Quick hit: FSF Women’s Caucus recommendations

The Free Software Foundations Women’s Caucus grew out of the September 2009 FSF mini-summit on women in Free Software. The Caucus has now released their initial findings and recommendations, here’s an excerpt:

We identified a number of barriers to women’s participation in free software and strategies for overcoming these obstacles… Women who are not already involved in free software often don’t feel invited to join free software groups or projects. We have identified strategies for groups who are looking to grow and diversify their membership… We noted the relative invisibility of women who are already making significant contributions to free software…

What do you think? (Remember that I’ve only posted an excerpt, do read the whole thing.) Has the Women’s Caucus identified new ideas and strategies that would be widely useful in women-in-computing or women-in-STEM advocacy? Have they missed significant first steps?

5 thoughts on “Quick hit: FSF Women’s Caucus recommendations

  1. Ciera

    I think mentoring is probably the most important, and I wish they had provided more resources on it. Women’s only mailing lists are nice, encouraging non-code contributions is nice. However, having someone, regardless of gender, who is responsible for assigning newbies something to do and either mentoring them or giving them a mentor, is *really* important. In one of our courses here, we have students work on an open source project of their choosing. I know one student (a man, in this case) who dropped out of the course because getting started in the OSS community intimidated him so much. (No data on who else dropped out for this reason.) The students who were the most successful were on projects where there was an assigned contact person for students. Mozilla was particularly good about this, and even had a set of exercises to get newbies used to the codebase. The contact person helped them get going, had them complete the exercises, and then helped them pick a task to work on and told them where to get more information.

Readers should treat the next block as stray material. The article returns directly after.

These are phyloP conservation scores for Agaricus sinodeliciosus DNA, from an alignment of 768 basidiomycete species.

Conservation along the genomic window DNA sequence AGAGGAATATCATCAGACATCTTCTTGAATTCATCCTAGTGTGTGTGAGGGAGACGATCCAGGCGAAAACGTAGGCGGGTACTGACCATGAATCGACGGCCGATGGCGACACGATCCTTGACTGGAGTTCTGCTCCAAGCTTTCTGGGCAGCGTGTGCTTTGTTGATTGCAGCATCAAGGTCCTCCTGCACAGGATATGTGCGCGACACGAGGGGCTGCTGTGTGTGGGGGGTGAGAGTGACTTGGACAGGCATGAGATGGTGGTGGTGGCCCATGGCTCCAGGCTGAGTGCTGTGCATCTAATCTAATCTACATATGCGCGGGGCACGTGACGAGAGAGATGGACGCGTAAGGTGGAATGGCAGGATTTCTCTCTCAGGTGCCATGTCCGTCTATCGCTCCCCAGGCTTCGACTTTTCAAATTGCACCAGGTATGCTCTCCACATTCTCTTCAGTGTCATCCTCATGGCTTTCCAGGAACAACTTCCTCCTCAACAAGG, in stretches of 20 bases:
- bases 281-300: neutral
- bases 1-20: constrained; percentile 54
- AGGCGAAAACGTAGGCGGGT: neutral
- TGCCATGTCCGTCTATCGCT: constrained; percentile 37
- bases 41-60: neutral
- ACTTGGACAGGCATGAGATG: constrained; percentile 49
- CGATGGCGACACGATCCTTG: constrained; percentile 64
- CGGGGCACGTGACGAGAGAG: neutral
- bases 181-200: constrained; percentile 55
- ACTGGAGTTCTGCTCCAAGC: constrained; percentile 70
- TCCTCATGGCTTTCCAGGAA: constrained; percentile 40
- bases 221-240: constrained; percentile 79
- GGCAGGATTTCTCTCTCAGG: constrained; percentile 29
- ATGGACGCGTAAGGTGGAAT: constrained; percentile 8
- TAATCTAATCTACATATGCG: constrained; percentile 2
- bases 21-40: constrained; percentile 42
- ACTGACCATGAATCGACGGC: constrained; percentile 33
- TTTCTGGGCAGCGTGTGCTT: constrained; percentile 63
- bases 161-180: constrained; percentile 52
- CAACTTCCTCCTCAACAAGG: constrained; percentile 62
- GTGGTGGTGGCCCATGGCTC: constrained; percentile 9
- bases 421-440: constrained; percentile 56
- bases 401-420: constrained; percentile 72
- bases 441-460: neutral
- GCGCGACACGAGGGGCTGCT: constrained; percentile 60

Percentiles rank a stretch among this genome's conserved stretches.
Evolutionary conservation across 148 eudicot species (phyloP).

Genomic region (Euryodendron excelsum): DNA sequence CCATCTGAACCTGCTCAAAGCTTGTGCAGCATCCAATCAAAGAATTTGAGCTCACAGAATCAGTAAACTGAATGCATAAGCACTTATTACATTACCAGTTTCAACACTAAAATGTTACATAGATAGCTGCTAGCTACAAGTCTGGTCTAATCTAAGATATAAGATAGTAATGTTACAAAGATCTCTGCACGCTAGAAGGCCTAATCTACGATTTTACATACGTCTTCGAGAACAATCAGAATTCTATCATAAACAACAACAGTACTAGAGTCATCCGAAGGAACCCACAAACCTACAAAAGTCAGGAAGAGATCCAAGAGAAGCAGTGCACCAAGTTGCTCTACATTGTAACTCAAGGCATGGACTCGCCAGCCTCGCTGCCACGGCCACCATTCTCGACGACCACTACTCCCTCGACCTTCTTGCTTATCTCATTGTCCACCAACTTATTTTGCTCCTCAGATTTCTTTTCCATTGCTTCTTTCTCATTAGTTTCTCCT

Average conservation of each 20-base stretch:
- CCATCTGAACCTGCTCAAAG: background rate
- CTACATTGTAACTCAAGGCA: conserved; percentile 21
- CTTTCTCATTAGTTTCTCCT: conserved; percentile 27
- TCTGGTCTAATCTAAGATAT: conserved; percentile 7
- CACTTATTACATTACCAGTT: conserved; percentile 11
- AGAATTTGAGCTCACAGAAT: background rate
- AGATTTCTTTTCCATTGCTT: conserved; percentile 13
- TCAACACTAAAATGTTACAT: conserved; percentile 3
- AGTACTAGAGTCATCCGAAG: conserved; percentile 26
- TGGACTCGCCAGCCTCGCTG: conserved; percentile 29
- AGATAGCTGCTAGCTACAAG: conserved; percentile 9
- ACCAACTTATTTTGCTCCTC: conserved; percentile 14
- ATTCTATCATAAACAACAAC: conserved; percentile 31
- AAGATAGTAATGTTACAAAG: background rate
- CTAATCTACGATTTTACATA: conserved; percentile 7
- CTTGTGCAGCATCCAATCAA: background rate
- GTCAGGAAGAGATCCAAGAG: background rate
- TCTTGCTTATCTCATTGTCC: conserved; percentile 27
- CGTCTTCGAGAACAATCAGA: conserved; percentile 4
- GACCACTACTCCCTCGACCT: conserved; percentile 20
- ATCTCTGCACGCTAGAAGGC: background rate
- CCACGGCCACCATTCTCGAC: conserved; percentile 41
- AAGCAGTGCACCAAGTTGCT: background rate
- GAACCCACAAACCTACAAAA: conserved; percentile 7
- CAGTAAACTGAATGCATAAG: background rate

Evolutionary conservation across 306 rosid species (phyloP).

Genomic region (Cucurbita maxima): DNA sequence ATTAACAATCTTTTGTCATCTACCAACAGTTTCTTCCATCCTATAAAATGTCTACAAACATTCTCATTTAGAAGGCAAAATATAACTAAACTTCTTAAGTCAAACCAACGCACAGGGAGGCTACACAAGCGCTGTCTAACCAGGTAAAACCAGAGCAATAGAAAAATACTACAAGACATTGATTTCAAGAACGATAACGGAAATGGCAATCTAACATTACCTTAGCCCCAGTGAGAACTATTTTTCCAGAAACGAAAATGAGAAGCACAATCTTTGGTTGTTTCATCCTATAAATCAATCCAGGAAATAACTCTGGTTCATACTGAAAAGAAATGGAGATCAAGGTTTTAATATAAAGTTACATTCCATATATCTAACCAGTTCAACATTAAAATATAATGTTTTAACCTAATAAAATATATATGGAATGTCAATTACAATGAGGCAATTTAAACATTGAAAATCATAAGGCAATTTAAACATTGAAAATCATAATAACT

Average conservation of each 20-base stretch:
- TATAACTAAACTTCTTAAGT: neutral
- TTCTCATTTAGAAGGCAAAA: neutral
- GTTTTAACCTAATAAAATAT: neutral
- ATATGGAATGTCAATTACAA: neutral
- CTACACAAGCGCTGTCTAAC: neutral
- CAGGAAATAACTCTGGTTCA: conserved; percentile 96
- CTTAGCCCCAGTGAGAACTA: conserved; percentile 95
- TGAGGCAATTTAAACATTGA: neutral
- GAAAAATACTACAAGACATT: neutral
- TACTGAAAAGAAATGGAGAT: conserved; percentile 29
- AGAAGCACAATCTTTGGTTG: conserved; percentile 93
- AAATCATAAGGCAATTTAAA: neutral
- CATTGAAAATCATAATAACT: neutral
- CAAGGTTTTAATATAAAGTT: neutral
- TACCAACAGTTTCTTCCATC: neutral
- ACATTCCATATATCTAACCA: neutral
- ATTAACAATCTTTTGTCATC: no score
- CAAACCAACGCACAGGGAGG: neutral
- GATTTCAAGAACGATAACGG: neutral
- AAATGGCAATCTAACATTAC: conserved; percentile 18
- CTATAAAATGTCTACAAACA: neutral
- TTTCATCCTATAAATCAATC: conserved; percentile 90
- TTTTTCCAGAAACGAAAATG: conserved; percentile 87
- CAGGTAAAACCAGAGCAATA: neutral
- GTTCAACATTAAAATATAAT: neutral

I agree that the non-code contributions should be encouraged, but not necessarily for the reason stated. Non-code contributions are a fantastic way to simply get involved and get familiar with the project. At my first job, my first task was to work on the help docs. This gave me a couple weeks to get used to the codebase, features, vocabulary, and team before I was thrown into a coding task. Non-code aspects are frequently a convenient entry-point and a good way to build familiarity with the project. (And if all people put in some early time on those aspects of a project, it might prevent them from being seen as “lesser” work.)

    Regarding invisibility…perhaps this is a silly idea, and it certainly brings up questions of privacy…but why not have photos of developers? If there is a significant invisible community of women, it would make it more visible. Perhaps it is just me, but I never use women’s only mailing lists. What would I ask there that I wouldn’t ask somewhere else? I’d somehow feel that it wasn’t for technical questions anyway. And it doesn’t really make the women “visible”, it just puts them all in one location, still behind an invisible email address. It also doesn’t make them visible to the wider community. But again, maybe I’m unusual in this regard. Have such mailing lists been successful elsewhere?

    1. Skud